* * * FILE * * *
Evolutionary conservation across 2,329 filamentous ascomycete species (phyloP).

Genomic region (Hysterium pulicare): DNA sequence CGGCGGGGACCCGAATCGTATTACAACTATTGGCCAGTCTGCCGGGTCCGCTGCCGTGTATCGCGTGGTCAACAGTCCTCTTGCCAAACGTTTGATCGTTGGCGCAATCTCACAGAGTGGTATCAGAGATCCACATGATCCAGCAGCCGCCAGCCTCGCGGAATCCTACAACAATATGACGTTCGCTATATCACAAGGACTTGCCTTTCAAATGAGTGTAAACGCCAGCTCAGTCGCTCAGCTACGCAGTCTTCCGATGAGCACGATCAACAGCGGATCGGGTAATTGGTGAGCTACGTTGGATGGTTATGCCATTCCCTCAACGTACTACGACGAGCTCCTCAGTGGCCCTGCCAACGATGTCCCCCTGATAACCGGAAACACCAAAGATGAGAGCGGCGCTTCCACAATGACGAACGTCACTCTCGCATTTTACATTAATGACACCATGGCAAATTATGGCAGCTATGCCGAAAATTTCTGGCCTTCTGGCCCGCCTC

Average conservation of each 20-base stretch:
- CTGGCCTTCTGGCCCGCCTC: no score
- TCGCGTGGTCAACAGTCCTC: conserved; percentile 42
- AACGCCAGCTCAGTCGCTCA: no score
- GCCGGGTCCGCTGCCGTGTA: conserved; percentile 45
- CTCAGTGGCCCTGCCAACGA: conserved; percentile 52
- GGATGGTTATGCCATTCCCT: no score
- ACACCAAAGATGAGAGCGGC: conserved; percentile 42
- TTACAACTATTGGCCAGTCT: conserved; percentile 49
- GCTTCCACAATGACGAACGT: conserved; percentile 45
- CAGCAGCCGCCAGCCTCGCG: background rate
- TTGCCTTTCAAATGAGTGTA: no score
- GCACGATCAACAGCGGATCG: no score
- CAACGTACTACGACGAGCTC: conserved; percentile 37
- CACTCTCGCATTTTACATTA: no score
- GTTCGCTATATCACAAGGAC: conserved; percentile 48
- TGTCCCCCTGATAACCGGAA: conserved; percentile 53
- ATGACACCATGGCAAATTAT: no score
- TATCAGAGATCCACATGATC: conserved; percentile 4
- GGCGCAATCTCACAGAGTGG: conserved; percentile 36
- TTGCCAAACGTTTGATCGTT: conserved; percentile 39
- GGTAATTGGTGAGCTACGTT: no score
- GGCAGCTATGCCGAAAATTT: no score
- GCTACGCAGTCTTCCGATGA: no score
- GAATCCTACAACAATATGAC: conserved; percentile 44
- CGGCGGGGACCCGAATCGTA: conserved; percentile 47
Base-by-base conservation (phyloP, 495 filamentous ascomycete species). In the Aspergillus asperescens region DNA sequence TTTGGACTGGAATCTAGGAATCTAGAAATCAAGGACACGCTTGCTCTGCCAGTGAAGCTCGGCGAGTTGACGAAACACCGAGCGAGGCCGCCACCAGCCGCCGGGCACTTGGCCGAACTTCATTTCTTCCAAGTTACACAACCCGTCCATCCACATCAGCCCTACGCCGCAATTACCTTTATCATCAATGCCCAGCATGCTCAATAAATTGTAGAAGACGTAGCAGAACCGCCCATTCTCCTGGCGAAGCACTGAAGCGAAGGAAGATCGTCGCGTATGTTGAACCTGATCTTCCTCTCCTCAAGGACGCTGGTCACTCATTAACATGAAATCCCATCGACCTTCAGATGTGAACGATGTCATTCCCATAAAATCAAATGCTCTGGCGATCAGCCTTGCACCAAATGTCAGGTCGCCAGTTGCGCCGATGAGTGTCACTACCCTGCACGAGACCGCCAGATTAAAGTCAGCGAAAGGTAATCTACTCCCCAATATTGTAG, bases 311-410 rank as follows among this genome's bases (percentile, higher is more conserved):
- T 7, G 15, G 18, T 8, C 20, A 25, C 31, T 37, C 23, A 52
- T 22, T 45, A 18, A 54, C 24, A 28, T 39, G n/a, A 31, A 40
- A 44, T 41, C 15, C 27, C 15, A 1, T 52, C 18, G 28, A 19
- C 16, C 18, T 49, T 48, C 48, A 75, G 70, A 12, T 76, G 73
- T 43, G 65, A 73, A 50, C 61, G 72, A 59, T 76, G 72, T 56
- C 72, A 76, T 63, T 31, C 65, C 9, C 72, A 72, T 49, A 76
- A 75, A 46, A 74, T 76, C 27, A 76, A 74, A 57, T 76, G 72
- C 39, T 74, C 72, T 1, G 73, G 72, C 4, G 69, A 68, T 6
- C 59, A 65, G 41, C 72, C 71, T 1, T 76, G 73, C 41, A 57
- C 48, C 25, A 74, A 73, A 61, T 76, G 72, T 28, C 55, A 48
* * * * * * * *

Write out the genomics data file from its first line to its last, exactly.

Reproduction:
Evolutionary conservation across 2,329 filamentous ascomycete species (phyloP).

Genomic region (Hysterium pulicare): DNA sequence CGGCGGGGACCCGAATCGTATTACAACTATTGGCCAGTCTGCCGGGTCCGCTGCCGTGTATCGCGTGGTCAACAGTCCTCTTGCCAAACGTTTGATCGTTGGCGCAATCTCACAGAGTGGTATCAGAGATCCACATGATCCAGCAGCCGCCAGCCTCGCGGAATCCTACAACAATATGACGTTCGCTATATCACAAGGACTTGCCTTTCAAATGAGTGTAAACGCCAGCTCAGTCGCTCAGCTACGCAGTCTTCCGATGAGCACGATCAACAGCGGATCGGGTAATTGGTGAGCTACGTTGGATGGTTATGCCATTCCCTCAACGTACTACGACGAGCTCCTCAGTGGCCCTGCCAACGATGTCCCCCTGATAACCGGAAACACCAAAGATGAGAGCGGCGCTTCCACAATGACGAACGTCACTCTCGCATTTTACATTAATGACACCATGGCAAATTATGGCAGCTATGCCGAAAATTTCTGGCCTTCTGGCCCGCCTC

Average conservation of each 20-base stretch:
- CTGGCCTTCTGGCCCGCCTC: no score
- TCGCGTGGTCAACAGTCCTC: conserved; percentile 42
- AACGCCAGCTCAGTCGCTCA: no score
- GCCGGGTCCGCTGCCGTGTA: conserved; percentile 45
- CTCAGTGGCCCTGCCAACGA: conserved; percentile 52
- GGATGGTTATGCCATTCCCT: no score
- ACACCAAAGATGAGAGCGGC: conserved; percentile 42
- TTACAACTATTGGCCAGTCT: conserved; percentile 49
- GCTTCCACAATGACGAACGT: conserved; percentile 45
- CAGCAGCCGCCAGCCTCGCG: background rate
- TTGCCTTTCAAATGAGTGTA: no score
- GCACGATCAACAGCGGATCG: no score
- CAACGTACTACGACGAGCTC: conserved; percentile 37
- CACTCTCGCATTTTACATTA: no score
- GTTCGCTATATCACAAGGAC: conserved; percentile 48
- TGTCCCCCTGATAACCGGAA: conserved; percentile 53
- ATGACACCATGGCAAATTAT: no score
- TATCAGAGATCCACATGATC: conserved; percentile 4
- GGCGCAATCTCACAGAGTGG: conserved; percentile 36
- TTGCCAAACGTTTGATCGTT: conserved; percentile 39
- GGTAATTGGTGAGCTACGTT: no score
- GGCAGCTATGCCGAAAATTT: no score
- GCTACGCAGTCTTCCGATGA: no score
- GAATCCTACAACAATATGAC: conserved; percentile 44
- CGGCGGGGACCCGAATCGTA: conserved; percentile 47
Base-by-base conservation (phyloP, 495 filamentous ascomycete species). In the Aspergillus asperescens region DNA sequence TTTGGACTGGAATCTAGGAATCTAGAAATCAAGGACACGCTTGCTCTGCCAGTGAAGCTCGGCGAGTTGACGAAACACCGAGCGAGGCCGCCACCAGCCGCCGGGCACTTGGCCGAACTTCATTTCTTCCAAGTTACACAACCCGTCCATCCACATCAGCCCTACGCCGCAATTACCTTTATCATCAATGCCCAGCATGCTCAATAAATTGTAGAAGACGTAGCAGAACCGCCCATTCTCCTGGCGAAGCACTGAAGCGAAGGAAGATCGTCGCGTATGTTGAACCTGATCTTCCTCTCCTCAAGGACGCTGGTCACTCATTAACATGAAATCCCATCGACCTTCAGATGTGAACGATGTCATTCCCATAAAATCAAATGCTCTGGCGATCAGCCTTGCACCAAATGTCAGGTCGCCAGTTGCGCCGATGAGTGTCACTACCCTGCACGAGACCGCCAGATTAAAGTCAGCGAAAGGTAATCTACTCCCCAATATTGTAG, bases 311-410 rank as follows among this genome's bases (percentile, higher is more conserved):
- T 7, G 15, G 18, T 8, C 20, A 25, C 31, T 37, C 23, A 52
- T 22, T 45, A 18, A 54, C 24, A 28, T 39, G n/a, A 31, A 40
- A 44, T 41, C 15, C 27, C 15, A 1, T 52, C 18, G 28, A 19
- C 16, C 18, T 49, T 48, C 48, A 75, G 70, A 12, T 76, G 73
- T 43, G 65, A 73, A 50, C 61, G 72, A 59, T 76, G 72, T 56
- C 72, A 76, T 63, T 31, C 65, C 9, C 72, A 72, T 49, A 76
- A 75, A 46, A 74, T 76, C 27, A 76, A 74, A 57, T 76, G 72
- C 39, T 74, C 72, T 1, G 73, G 72, C 4, G 69, A 68, T 6
- C 59, A 65, G 41, C 72, C 71, T 1, T 76, G 73, C 41, A 57
- C 48, C 25, A 74, A 73, A 61, T 76, G 72, T 28, C 55, A 48